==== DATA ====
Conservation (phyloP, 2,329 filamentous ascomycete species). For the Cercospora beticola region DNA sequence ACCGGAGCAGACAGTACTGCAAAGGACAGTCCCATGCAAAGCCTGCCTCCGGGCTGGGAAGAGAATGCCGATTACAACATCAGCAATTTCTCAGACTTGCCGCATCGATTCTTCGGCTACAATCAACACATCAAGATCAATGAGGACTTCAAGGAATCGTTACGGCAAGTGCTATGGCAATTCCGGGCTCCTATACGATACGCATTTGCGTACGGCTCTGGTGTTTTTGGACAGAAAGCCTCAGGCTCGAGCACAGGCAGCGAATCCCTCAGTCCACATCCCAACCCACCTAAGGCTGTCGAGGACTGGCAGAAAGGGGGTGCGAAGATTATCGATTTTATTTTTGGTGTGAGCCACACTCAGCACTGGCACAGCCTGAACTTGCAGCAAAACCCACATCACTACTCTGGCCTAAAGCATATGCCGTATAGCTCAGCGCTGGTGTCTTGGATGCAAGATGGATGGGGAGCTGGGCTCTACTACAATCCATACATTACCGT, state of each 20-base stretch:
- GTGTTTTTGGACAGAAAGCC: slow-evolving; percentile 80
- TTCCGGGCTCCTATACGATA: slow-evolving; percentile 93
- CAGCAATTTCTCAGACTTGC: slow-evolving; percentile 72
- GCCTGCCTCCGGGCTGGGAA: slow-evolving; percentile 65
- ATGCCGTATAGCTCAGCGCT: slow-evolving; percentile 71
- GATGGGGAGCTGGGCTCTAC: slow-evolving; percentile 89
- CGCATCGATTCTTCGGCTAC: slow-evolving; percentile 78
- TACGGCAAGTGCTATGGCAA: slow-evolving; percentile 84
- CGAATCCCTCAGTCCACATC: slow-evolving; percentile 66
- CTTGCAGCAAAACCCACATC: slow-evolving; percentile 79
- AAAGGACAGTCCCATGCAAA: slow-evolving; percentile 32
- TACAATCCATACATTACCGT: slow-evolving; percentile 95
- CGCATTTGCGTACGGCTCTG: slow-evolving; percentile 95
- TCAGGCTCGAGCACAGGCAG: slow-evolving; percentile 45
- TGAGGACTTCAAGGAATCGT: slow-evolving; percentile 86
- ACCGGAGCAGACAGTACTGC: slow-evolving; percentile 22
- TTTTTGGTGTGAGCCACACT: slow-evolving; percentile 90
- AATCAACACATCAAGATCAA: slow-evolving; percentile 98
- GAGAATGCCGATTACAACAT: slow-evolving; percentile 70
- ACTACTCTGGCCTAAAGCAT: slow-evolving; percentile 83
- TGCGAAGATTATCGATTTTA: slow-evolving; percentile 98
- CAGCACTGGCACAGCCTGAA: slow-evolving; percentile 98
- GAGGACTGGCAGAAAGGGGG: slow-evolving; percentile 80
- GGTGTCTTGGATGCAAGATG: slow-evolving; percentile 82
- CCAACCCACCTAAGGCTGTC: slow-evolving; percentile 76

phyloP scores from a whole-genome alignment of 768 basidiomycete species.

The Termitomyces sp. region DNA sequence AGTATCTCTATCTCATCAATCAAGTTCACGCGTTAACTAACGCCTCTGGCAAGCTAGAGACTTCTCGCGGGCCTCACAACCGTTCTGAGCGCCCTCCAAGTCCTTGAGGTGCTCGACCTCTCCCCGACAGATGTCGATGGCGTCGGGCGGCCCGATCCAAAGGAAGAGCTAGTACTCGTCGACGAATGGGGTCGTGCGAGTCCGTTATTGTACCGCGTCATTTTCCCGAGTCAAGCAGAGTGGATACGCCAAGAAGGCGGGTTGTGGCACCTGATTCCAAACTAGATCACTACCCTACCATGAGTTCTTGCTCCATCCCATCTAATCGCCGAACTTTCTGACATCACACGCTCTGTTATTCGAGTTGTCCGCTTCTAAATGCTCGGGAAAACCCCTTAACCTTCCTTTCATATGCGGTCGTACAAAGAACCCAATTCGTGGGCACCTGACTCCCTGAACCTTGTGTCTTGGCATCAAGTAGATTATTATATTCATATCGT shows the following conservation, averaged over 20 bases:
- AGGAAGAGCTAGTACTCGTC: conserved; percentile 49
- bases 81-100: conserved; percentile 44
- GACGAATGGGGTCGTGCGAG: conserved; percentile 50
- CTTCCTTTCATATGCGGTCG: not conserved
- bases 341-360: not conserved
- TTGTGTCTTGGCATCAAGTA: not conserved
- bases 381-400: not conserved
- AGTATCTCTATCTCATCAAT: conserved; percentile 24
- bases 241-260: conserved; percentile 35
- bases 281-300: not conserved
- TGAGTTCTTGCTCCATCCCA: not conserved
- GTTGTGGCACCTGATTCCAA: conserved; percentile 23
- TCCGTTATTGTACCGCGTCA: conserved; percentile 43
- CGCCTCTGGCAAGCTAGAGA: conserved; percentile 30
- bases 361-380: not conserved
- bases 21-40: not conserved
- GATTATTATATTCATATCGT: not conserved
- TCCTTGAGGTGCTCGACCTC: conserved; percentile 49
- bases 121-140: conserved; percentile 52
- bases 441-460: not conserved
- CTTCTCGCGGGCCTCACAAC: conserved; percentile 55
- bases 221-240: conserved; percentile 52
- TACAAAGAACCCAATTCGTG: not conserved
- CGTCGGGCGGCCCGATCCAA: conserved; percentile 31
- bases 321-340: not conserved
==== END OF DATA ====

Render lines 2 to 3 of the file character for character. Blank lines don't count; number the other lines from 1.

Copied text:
- GTGTTTTTGGACAGAAAGCC: slow-evolving; percentile 80
- TTCCGGGCTCCTATACGATA: slow-evolving; percentile 93